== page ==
Mixed reaction to Qld’s big health budget


* “If you … need to go to Redcliffe Hospital, you need to wait to 2028 for those hospital beds to be available. Those hospital beds needed to be available yesterday” – Australian Medical Association Queensland president Maria Boulton acknowledged the record spend in health, but said an increase of 5.6 per cent was only keeping up with inflation.

* “Lets be honest … we’ve been underfunded against the national average for a decade” – Queensland Alliance for Mental Health CEO Jennifer Black commended the government for creating a dedicated funding stream, but said more needed to be done.

* “Our members still can’t get their breaks on a 12 hour shift, they can’t finish on time” – the United Workers Union’s Fiona Scalon said no extra resources for ambulance workers was a disappointment.

* “When you start talking about tiers of 30 and 40 per cent for royalty rates … you’re really setting a damaging precedent in Queensland” – the Association of Mining and Exploration Companies’ Warren Pearce said a hike in coal royalties could scare international investors.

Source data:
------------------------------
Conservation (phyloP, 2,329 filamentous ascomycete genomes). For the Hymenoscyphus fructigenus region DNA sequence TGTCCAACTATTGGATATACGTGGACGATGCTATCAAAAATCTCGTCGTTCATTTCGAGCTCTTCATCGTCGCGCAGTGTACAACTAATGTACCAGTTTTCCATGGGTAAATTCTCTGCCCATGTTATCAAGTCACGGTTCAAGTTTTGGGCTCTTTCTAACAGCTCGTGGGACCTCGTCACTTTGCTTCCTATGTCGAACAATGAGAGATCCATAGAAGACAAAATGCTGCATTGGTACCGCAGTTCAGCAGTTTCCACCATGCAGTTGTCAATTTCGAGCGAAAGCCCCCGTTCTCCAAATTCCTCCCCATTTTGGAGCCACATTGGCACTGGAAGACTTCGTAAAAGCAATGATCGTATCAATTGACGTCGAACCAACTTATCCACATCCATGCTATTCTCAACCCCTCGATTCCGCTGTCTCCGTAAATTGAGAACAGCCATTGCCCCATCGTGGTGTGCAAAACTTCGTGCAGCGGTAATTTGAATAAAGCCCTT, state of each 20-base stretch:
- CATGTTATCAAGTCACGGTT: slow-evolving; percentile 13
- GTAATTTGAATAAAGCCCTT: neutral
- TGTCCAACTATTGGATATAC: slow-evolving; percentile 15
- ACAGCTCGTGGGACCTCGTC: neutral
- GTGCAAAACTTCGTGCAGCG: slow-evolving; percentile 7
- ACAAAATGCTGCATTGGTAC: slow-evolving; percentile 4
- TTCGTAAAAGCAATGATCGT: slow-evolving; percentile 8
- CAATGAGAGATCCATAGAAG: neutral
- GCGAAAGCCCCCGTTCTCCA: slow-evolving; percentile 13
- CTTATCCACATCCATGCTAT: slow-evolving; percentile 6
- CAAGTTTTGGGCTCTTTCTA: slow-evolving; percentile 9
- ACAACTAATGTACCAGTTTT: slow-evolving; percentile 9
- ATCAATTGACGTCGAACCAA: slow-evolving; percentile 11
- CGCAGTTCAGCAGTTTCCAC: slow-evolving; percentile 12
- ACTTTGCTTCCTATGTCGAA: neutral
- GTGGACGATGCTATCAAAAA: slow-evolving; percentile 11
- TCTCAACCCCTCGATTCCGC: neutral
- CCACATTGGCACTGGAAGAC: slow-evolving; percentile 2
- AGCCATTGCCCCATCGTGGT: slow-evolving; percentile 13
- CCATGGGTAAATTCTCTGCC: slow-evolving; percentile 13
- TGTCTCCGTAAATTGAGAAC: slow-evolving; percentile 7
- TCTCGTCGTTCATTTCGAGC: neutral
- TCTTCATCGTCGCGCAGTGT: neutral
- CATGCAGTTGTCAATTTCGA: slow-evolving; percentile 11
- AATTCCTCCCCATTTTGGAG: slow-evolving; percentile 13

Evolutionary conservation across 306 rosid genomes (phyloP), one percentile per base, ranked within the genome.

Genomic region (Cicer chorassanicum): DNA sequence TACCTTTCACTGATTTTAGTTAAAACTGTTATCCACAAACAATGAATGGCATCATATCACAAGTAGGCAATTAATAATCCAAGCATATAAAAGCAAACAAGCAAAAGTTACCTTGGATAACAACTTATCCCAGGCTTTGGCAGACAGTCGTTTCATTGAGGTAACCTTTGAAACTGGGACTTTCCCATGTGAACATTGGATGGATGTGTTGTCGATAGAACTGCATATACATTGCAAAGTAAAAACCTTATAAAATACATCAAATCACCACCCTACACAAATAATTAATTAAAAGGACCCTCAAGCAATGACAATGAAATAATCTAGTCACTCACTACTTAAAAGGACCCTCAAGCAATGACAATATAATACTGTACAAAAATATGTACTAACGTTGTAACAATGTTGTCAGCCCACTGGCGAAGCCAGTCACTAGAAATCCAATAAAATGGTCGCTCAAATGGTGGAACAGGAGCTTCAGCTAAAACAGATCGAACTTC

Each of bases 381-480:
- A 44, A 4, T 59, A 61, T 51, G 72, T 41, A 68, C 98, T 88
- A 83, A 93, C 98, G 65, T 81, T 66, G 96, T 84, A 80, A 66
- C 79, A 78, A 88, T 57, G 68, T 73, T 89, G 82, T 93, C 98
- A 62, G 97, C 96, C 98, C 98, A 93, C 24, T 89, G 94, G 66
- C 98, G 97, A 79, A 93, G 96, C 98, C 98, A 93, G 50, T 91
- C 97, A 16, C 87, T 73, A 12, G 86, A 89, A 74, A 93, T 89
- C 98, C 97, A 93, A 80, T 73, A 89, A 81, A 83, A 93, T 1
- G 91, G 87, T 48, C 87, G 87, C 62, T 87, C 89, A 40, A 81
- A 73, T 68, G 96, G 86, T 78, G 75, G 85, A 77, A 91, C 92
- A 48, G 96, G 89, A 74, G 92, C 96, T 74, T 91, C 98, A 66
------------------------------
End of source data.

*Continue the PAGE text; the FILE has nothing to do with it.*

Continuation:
* “Coal does a lot of damage to the environment and to the climate, and it’s good to see that Queenslanders are going to start getting some of this money back” – the Australian Conservation Foundation’s Jason Lyddieth welcomed the increased coal royalties.

* “The treasurer has made it abundantly clear that there would be no new or increased taxes … It was a bald-faced promise to the Queensland people and now it’s a bald-face lie” – Liberal National Party shadow treasurer David Janetzki said the government had broken its election promise not to increase or create taxes.

* “Queensland is in the grip of a housing crisis, we have more than 50,000 people on our social housing register … a population the size of Gympie” – Queensland Council of Social Service CEO Aimee McVeigh welcomed a commitment to construct more hospitals, but said the government should also build more public housing.

* “It’s long overdue that we have new schools, but we need the teachers and school leaders in those schools” – Queensland Teachers’ Union president Leah Olsson said there was nothing in the budget to address the state’s teacher shortage.

* “We’re enabling one of the biggest constraints, particularly on small to medium businesses, to be reduced so they’re able to grow” – Chamber of Commerce and Industry Queensland CEO Heidi Cooper was pleased to see payroll relief for some businesses.

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